Historically, with CO2 and fiber, a gain medium is required to excite the laser to a certain wavelength. With direct-diode lasers, no gain medium is required and virtually any wavelength can be created to address the absorption characteristics of various types of metals. This aids in the production of high-quality edges, but it also plays a big part in the speed that direct-diode is able to achieve.
Cut to the quick
The brightness – or wavelength – produced by direct-diode technology is well-suited for the full range of materials that metal fabricators and manufacturers typically work with. The better a metal can “accept” or “absorb” a certain wavelength, the faster the laser can cut through it.
Mercurio says that across the materials board, the Optiplex DDL has achieved feed rate increases in the ballpark of 15 to 20 percent. And that’s compared to the company’s own 4-kW fiber laser.
“The 4-kW fiber laser is a competitive machine, but we’re seeing the DDL with the same power level cutting faster than that machine in all materials,” he says. “Aluminum is one of the places where you get the benefit of the high end of that 15 to 20 percent range of increases. For mild and stainless steel, brass and copper, the DDL is averaging increases in feed rates at about 15 percent. And that’s significant.”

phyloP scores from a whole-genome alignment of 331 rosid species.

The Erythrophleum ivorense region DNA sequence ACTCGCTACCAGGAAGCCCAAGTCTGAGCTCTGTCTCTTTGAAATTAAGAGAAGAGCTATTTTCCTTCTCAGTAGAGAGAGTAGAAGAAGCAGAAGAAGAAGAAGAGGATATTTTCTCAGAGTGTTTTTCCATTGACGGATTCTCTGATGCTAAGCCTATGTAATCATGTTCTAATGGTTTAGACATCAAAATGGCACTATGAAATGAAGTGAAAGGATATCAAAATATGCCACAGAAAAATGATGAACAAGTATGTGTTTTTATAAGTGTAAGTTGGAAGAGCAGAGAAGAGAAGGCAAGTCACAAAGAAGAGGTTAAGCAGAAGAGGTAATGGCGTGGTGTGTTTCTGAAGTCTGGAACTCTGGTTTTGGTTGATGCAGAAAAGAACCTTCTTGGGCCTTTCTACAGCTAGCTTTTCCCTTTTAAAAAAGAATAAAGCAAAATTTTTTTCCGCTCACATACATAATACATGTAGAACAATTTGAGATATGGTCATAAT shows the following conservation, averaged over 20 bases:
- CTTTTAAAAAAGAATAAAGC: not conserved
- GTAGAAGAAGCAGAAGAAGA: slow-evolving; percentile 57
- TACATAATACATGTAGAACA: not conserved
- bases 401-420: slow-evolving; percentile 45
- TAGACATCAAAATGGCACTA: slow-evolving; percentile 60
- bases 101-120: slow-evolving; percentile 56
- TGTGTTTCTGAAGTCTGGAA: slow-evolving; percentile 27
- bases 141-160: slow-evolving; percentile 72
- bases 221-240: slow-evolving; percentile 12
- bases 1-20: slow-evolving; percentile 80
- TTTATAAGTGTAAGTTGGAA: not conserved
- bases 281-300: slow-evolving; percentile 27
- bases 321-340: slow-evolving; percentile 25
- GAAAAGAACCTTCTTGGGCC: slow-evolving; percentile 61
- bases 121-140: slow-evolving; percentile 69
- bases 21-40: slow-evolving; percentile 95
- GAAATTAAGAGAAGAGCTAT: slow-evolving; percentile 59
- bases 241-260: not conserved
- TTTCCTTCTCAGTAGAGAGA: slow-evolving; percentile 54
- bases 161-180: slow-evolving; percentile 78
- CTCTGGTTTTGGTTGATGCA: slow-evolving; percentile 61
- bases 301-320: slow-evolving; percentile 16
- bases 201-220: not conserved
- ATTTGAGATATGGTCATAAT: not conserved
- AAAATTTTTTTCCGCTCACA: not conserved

In the competitive realm of laser technologies, the increase in speed is turning the heads of fiber laser users. Direct-diode already boasted low maintenance and wall-plug efficiency, leaving speed as one of fiber’s only differentiators.
The Optiplex DDL delivers fast cutting speeds and high-quality edges due to a combination of its wavelength and laser beam profile.
To better understand how and why direct-diode is making such strides in the competitive laser field, Mercurio offers a quick history lesson on the progression of industrial laser technologies. The amount of electricity required to power a laser cutter has become less demanding throughout the years.
“Lasers have been around since 1986,” Mercurio says. “And the first generation laser – a CO2 laser – only had 10 percent wall-plug efficiency. CO2 lasers, even today, are very mechanical, so you have to turn on pumps, blowers and chiller units, just to name a few parts, to start cutting. The second generation were the fiber lasers and, as everyone knows, they come with a lot of benefits, including 35 percent wall-plug efficiency.
“The third generation of lasers, direct-diode lasers, can exceed fiber’s power efficiencies because no power is required to excite a gain medium,” Mercurio continues. “The wall-plug efficiency, therefore, can reach 45 percent. If we don’t talk about assist gas, one of the biggest expenses to run a laser is electricity. If you’re switching from a 4-kW CO2 machine to a 4-kW DDL, you’re able to replace 100-amp service with 40-amp service.”
The new Optiplex DDL serves as a breakthrough laser platform, offering fabricators and manufacturers the utmost in performance and reliability.